Thank you very much for your cooperation.”’
Parents also posted violent images and desperate messages as jokes, which provided a window into the extremely levels of anxiety many parents were experiencing. “Parents resented the burden and hardship of caring for their children during the stay-at-home-period,” Lemish and Elias wrote, “and at times the texts reflected this by playing with the fear of death brought about by the virus, turning it around subversively as a parental coping mechanism: ‘One good thing came out of this situation of being stuck at home with the kids—I am not afraid of death anymore,’ confessed a mother. Blunt suicidal ideation also appeared in an image which stated, ‘An idea for activities for parents at home with the children,’ and presented four adult faces—two women and two men— engaging in suicidal activities: swallowing pills, wrist cutting, tied in a noose, and aiming a pistol at the head.”
Asked what surprised them during the course of their research, Lemish said they were surprised by “the severity of the anxiety and the related issues, the blunt expression of taboo thoughts of desperation – such as hostility towards children and spouses and acknowledgment of violent impulses and suicidal ideation. But this is what humor allows us to do – to say something very deep and meaningful, but to pretend it was only in ‘jest’ as a protective mechanism.”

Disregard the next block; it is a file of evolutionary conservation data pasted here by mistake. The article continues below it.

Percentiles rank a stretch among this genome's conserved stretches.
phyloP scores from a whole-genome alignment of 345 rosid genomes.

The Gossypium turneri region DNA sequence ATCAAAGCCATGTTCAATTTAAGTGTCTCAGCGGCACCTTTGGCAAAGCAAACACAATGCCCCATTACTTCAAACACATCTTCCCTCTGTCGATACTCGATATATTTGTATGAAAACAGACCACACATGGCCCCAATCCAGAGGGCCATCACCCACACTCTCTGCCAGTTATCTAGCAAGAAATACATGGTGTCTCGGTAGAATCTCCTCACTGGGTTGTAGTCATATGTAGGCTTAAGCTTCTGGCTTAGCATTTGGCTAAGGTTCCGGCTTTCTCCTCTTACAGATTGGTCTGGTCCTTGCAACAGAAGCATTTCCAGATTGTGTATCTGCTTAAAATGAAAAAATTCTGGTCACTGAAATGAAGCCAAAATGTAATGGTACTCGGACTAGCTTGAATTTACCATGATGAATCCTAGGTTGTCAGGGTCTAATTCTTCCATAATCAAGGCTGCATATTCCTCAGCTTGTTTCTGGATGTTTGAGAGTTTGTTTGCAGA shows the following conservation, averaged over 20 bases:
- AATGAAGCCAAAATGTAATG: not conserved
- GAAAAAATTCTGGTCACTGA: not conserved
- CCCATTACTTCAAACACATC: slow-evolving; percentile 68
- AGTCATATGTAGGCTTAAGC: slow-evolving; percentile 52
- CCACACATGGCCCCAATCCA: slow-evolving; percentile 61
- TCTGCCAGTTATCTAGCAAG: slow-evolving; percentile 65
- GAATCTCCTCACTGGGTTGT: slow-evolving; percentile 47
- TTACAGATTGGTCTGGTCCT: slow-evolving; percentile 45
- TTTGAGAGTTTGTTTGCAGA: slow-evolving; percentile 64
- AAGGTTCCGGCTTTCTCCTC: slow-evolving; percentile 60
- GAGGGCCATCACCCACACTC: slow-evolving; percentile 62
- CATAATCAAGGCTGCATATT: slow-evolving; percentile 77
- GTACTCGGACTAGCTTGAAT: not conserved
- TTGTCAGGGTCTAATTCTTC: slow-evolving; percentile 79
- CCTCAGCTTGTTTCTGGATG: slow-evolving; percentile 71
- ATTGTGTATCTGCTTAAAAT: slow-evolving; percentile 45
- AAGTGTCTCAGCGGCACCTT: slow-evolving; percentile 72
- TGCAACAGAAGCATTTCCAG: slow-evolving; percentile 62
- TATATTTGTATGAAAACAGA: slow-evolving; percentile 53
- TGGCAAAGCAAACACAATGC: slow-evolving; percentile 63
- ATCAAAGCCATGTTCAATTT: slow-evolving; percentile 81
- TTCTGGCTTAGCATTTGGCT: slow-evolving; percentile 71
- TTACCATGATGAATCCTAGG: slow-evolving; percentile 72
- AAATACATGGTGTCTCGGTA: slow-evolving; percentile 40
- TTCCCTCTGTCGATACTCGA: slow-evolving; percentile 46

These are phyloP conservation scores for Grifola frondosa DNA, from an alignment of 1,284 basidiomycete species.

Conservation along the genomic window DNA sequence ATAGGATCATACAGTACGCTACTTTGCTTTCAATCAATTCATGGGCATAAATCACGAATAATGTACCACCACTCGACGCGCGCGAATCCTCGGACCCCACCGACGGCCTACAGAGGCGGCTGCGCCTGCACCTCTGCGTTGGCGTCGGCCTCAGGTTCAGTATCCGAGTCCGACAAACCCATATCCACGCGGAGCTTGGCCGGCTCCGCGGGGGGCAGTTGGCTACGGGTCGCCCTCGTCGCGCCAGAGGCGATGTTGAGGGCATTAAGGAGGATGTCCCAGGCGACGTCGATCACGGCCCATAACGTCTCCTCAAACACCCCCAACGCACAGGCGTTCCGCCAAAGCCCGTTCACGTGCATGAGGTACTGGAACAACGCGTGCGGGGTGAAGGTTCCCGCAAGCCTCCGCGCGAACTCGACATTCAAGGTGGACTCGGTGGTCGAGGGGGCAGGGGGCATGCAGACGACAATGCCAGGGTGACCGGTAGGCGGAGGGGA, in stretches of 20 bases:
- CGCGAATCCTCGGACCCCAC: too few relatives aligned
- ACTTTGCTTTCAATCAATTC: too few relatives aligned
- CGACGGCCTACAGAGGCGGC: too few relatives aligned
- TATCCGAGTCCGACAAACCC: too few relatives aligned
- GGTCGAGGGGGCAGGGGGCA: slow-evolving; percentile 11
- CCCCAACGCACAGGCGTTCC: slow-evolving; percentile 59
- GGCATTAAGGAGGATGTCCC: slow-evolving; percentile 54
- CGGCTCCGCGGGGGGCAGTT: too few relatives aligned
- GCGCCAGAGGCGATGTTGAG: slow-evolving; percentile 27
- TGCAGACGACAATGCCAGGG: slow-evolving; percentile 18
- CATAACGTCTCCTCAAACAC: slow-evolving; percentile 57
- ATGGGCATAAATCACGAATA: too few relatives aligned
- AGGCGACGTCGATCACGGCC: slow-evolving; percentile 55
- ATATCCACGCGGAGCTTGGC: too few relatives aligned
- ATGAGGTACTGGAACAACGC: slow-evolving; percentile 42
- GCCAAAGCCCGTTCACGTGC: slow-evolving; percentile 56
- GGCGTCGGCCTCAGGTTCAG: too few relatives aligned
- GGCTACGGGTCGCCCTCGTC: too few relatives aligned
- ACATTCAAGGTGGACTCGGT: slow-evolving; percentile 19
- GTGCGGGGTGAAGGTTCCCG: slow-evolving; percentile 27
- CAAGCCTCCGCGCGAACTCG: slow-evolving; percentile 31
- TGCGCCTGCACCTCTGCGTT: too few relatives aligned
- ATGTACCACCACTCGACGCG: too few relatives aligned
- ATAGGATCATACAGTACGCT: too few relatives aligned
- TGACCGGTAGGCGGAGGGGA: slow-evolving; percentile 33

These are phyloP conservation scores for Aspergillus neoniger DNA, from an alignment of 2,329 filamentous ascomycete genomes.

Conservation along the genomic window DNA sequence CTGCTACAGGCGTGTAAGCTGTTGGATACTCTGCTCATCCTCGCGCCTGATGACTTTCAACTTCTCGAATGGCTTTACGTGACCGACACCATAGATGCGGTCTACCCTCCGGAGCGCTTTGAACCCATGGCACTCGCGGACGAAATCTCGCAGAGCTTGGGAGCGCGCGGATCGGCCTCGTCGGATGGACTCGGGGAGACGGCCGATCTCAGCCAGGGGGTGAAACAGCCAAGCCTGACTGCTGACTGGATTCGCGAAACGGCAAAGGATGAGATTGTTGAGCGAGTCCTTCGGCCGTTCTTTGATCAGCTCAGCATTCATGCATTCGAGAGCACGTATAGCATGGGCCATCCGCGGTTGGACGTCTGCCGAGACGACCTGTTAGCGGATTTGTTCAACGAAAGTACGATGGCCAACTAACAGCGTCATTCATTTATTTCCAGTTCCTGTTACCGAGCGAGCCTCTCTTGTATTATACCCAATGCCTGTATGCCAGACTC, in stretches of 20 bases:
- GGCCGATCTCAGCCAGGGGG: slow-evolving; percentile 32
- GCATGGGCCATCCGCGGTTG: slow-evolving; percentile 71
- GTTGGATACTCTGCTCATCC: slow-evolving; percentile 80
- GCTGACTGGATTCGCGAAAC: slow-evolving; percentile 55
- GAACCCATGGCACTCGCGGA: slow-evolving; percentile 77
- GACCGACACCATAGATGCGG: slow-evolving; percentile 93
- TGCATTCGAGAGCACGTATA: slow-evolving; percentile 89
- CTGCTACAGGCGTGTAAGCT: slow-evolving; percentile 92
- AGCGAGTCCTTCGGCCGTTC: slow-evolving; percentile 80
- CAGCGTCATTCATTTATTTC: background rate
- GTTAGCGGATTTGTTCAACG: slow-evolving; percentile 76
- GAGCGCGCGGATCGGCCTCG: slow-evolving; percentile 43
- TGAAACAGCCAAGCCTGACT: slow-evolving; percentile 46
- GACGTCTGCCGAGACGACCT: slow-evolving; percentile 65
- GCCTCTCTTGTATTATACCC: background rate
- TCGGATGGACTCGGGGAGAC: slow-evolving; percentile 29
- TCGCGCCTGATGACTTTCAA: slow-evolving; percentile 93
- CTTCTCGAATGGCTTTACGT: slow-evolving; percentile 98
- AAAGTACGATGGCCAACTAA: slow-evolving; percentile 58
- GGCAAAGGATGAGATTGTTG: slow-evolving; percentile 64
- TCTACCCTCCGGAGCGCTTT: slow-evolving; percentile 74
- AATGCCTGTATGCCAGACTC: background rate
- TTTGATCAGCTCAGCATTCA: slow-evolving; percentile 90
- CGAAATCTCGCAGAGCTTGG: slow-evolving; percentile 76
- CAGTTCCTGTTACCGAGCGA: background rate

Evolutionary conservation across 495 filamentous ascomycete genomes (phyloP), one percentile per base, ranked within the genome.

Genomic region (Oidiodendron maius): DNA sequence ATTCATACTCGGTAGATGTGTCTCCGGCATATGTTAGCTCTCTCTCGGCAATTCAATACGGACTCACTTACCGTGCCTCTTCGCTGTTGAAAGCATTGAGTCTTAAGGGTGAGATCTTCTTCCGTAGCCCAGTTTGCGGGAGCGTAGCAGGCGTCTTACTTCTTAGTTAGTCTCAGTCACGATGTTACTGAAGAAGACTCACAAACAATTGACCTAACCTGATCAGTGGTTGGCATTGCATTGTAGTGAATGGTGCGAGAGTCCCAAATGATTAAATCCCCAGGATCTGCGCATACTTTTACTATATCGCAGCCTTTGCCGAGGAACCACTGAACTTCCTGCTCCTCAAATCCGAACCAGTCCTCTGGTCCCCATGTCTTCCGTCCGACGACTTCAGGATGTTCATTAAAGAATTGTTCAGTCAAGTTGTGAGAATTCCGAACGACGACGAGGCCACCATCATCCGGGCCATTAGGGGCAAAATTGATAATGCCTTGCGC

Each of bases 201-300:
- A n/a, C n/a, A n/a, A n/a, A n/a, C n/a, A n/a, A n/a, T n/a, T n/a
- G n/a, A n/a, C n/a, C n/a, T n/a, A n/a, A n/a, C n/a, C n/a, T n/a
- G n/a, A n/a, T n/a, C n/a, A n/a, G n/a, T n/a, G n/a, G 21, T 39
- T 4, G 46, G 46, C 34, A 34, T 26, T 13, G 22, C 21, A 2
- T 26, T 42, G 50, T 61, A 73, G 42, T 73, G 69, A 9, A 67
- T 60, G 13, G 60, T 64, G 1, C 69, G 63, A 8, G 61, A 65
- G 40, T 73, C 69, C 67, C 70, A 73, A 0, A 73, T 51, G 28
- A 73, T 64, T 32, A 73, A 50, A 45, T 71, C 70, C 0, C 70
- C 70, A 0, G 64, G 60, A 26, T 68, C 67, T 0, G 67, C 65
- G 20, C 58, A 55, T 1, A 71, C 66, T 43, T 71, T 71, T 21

Their inspiration to conduct this research, Lemish said, began when they “were in the middle of a study on parents and mobile phones and how their use impacts interaction with their children when the pandemic put it to a halt. We started entertaining each other by sharing humor that was circulating in our social networks, as a form of self-therapy – to keep our spirits high, stay in close touch, share our stress and anxieties. At a certain point, we realized we have a treasure of data on our hands, and being the researchers that we are, decided to turn it into a systematic study. It is a great example of how so often, life’s events and challenges drive the questions that we ask as scholars.”